Review: We Stand Together in Our Praise of "The United Nations: The Border and the Coast"

The United Nations: The Border and the Coast

Written and directed by Cameron Darwin Bossert

Presented by Thirdwing at the wild project

195 E 3rd St., Manhattan, NYC

April 5-17, 2022

Imagine petty office politics and stultifying bureaucracy, but blown up to an international scale: this is the world that writer and director Cameron Darwin Bossert explores in hybrid theater company Thirdwing's superb new live production The United Nations: The Border and the Coast. With The Border and the Coast, on the heels of the equally excellent multi-part A Venomous Color, Bossert continues to impress, with a look at the United Nations as a place in which banality and intrigue and the personal and global collide, to enthralling effect. Thirdwing's hybrid digital and live-on-stage model presents The Border and the Coast in conjunction with a digital series, The United Nations: Pale Cast of Thought, featuring one of the live production's characters, German diplomat Rudolph Schmid (Matthew Sanders), at a different point in his career. The three episodes of Pale Cast of Thought, each running between six and seven minutes, are currently available on YouTube for free, as well as on Thirdwing's streaming service (starting at $4.99 per month or $49 per year, subscriptions include access to the streaming platform and tickets to live shows; see Thirdwing's site for details of available membership packages). The cuttingly hilarious filmed episodes foreground, similarly to the live play, inaction cloaked in formalities and justified with technicalities, as well as the contrast between official diplomatic interactions and both the situations of the people on the ground and the diplomatic staff's private selves and opinions.
The United Nations: The Border and the Coast focuses on three pairs of characters. Higher up in the organizational hierarchy are Rudolph and no-nonsense Russian Agata (Yelena Shmulenson), newly promoted into an overwhelmingly male realm, both of whom represent their nations at meetings of the U.N. Security Council. Lower down the great chain of international diplomatic being are translators Diane (Kelley Lord) and Conor (Ryan Blackwell), whose relationship extends outside of work hours; and members of the department of Deliberation Synthesis Fatima (Arya Kashyap), who chafes at her inability to make an impact in her current position, and Pesh (Arif Silverman), a transplant from the very different culture of Big Tech. Rudolph, in addition to feeling a similar disaffection to that of Fatima, is simultaneously dealing with an ongoing personal crisis. When Burkina Faso suffers a military coup, Rudolph sees an opportunity to actually make a difference, and Agata offers to cut an unofficial, off-the-record deal to help him achieve his goal, a proposition that will engender difficult choices for more than just Rudolph.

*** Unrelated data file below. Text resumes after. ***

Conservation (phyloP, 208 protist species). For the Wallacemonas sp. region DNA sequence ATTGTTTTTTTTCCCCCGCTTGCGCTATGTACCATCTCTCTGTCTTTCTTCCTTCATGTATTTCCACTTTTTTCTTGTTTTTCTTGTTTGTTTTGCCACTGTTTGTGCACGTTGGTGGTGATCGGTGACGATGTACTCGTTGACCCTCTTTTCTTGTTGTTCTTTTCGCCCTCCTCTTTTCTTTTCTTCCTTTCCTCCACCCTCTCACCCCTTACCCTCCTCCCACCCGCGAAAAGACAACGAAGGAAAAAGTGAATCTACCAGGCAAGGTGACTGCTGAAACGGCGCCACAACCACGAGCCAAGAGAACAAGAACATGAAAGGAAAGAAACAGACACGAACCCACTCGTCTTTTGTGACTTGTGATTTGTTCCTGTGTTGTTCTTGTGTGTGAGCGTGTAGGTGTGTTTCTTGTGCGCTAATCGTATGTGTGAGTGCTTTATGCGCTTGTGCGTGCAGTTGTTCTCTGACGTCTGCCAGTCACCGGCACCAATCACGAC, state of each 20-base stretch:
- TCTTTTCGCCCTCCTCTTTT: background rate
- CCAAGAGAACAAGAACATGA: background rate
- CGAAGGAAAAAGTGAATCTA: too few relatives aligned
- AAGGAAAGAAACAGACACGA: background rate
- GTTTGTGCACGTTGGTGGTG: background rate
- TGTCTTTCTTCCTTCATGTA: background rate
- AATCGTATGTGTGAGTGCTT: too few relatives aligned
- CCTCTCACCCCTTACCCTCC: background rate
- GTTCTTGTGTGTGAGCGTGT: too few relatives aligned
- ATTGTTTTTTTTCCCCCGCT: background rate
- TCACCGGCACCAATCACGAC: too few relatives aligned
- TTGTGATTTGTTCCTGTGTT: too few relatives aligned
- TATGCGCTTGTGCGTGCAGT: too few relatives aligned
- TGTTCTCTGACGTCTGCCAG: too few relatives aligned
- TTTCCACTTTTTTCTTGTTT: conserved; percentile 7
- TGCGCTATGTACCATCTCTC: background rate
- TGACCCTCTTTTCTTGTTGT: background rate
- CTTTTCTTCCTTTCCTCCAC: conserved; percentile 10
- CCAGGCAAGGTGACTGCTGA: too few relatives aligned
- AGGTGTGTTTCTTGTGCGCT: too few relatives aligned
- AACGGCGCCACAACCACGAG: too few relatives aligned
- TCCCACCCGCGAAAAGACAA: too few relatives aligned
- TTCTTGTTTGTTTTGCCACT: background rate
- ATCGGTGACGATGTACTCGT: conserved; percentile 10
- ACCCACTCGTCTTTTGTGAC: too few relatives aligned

Rudolph at one point calls the U.N. an "abattoir of common sense," and The Border and the Coast certainly highlights the organization's paralyzing bureaucracy (the word "war," for instance, is verboten and the use of "condemn" versus "deplore" an object of debate, while Fatima is rebuked for using unapproved stickers in her work area), its widespread hypocrisy, and the belatedness of its actions, not to mention the specter of imperialism by other means. The narrative also calls attention to the continuing effects (and echoes) of more than a half century of often-violent history in the U.N.'s present-day operations. However, amidst the cynicism bred by this environment, there does persist in some of the characters a measure of optimism and the desire to do good. The play neatly calls attention to parallels between the personal and global, such as asking in both contexts whether silence means consent, about the distinction between moral and social authority, and whether freedom and stability are mutually exclusive. Agata, in one of the production's nods to the current conflict involving her home country, calls out a hipster barista, whom she assumes to be pro-peace and inclusion, for his individual hypocrisy in supporting a certain nation's military efforts. And in a brilliant sequence that spotlights such parallels, Diane and Conor's dialogue functions both as their own conversation and as a translation of Rudolph and Agata's simultaneous exchange.

The multilingualism on stage contributes to a real sense of cosmopolitanism, and the cast's performances are without exception fabulous, from the sensitively rendered complexity of Sanders's Rudolph as he struggles with himself and his role(s) to the winningly expletive-laden forthrightness of Kashyap's Fatima. Among the malaise and maneuvering of these vivid characters is to be found a lot of humor as well, some of the darkly satirical variety. Unlike in the actual U.N., all of the moving parts of The United Nations: The Border and the Coast work together beautifully.

-John R. Ziegler and Leah Richards

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